Point of View

Reshaping N.C.'s health coverage

February 16, 2011 

— North Carolina lawmakers will soon write the rules for a new marketplace where more than a million individuals and small businesses in our state will purchase insurance policies.

In 2014, insurance companies will no longer be allowed to deny coverage or increase premiums based on pre-existing medical conditions. Individuals and small businesses will band together to get more affordable rates for insurance plans. And substantial tax credits will help offset premium costs.

These new protections will be implemented and monitored by a new independent organization in North Carolina called a health benefits exchange. This exchange will help people enroll in coverage. It will serve as a consumer watchdog to ensure insurance company compliance with federal regulations. And it will handle millions of dollars in tax credits that will go to families and small businesses struggling to afford insurance.

The exchange will require insurance companies to compete on cost and quality instead of racing to cover the young and healthy while denying coverage to the sick.

National health reform leaves each state with a choice. Our state can either establish a health benefits exchange or allow the federal government to set up an exchange on our behalf. North Carolina has a long history of innovative thinking in health care. With local control, the state can also do more than federal law mandates to make the insurance market friendly for consumers. For these reasons we think it makes sense for North Carolina to establish its own exchange.

The debate over how to structure an exchange already is attracting the attention of every insurer and health care interest group in the state. Some of these groups want to weaken the exchange from the first. But if the state is going to undertake this important endeavor it is critical that we do it right.

There are a few key principles that should guide legislators as they build a state-based exchange. The exchange must have the power to decide which insurance plans are sold in this new market. It must be able to insist that products sold on the exchange provide value. The exchange should be able to create some product standardization to present families and small businesses with easily comparable options. And insurance companies should not serve as members of any board governing the exchange.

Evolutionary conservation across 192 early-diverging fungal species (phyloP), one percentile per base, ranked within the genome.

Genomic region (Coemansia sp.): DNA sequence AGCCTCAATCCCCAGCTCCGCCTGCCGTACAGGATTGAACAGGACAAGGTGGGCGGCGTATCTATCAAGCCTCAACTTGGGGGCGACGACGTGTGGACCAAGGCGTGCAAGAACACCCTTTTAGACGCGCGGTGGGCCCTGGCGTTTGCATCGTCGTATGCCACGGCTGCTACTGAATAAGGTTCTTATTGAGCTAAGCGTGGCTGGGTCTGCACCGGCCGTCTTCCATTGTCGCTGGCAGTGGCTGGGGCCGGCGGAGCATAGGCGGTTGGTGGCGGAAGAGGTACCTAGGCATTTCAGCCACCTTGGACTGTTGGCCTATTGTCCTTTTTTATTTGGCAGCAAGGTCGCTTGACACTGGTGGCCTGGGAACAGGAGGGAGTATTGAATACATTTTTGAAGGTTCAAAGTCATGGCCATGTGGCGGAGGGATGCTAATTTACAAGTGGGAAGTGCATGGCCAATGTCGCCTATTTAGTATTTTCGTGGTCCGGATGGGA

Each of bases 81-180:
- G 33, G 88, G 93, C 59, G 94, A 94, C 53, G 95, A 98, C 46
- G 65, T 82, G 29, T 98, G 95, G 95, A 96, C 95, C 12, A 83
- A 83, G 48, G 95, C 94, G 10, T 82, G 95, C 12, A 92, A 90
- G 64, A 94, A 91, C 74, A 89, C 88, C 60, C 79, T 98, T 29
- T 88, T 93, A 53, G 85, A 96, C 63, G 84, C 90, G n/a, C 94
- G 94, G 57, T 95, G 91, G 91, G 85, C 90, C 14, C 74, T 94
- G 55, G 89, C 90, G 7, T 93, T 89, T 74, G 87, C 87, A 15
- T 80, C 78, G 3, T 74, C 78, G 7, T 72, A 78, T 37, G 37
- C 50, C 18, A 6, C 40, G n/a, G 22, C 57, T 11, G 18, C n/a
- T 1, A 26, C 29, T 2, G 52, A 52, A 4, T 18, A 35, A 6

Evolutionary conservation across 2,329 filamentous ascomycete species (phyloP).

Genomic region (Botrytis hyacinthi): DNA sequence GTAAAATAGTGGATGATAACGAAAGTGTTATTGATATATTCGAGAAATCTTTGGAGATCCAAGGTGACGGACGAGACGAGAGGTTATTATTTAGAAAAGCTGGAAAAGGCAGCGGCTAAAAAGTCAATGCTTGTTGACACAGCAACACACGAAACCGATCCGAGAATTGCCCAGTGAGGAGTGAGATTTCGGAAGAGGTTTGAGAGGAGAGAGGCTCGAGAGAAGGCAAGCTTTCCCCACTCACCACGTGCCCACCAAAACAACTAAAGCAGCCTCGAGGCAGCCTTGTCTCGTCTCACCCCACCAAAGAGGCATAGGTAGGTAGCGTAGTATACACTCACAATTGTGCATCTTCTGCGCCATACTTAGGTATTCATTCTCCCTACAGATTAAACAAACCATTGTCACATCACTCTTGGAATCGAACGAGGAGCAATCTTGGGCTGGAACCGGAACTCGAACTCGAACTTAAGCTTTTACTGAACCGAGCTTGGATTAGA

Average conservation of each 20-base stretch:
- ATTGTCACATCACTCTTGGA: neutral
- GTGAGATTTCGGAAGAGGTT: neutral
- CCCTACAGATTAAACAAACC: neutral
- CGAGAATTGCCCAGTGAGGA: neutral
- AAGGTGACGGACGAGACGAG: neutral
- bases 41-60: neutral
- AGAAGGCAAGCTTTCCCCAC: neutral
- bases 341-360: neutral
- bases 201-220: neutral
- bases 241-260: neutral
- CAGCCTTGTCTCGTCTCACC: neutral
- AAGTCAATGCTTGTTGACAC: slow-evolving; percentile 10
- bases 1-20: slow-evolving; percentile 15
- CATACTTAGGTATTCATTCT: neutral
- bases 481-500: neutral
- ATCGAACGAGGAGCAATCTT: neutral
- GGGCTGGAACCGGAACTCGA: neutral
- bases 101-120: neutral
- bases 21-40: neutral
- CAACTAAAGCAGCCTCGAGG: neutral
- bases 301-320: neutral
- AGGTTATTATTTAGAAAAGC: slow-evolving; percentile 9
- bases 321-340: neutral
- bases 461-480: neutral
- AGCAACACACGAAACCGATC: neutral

Some insurance companies will inevitably argue that they should help run the health benefits exchange. They will argue that their expertise is needed to establish this new market, just as they are involved in North Carolina's high-risk health plan. But insurance companies can easily serve on an official advisory committee to the exchange board without voting.

Unlike the high-risk pool, which is an insurance product, the exchange is a market that will help regulate insurance companies. It will also oversee millions of dollars in subsidies that flow from the federal government to the insurers. These are serious inherent conflicts that should preclude insurance companies from serving on the exchange board.

Building a consumer-friendly health benefits exchange is critical no matter your opinion of national reform. Allowing families and small businesses to pool their purchasing power has always enjoyed bipartisan support. And people of every political persuasion think that insurance companies should not deny coverage based on medical history. That is why the debate over how to structure an exchange is crucial.

Instead of putting insurance companies in charge of choosing customers, customers will soon be in charge of choosing an insurance company. The exchange is the entity that will make this goal a reality.

Monied interests will try to shape this new marketplace to serve their own purposes. But North Carolina is a visionary state that stands up for its people. That is why we are confident that in the coming months leaders will put the interests of consumers first when debating how best to assemble an exchange.

Adam Searing and Adam Linker are with the N.C. Justice Center's Health Access Coalition.

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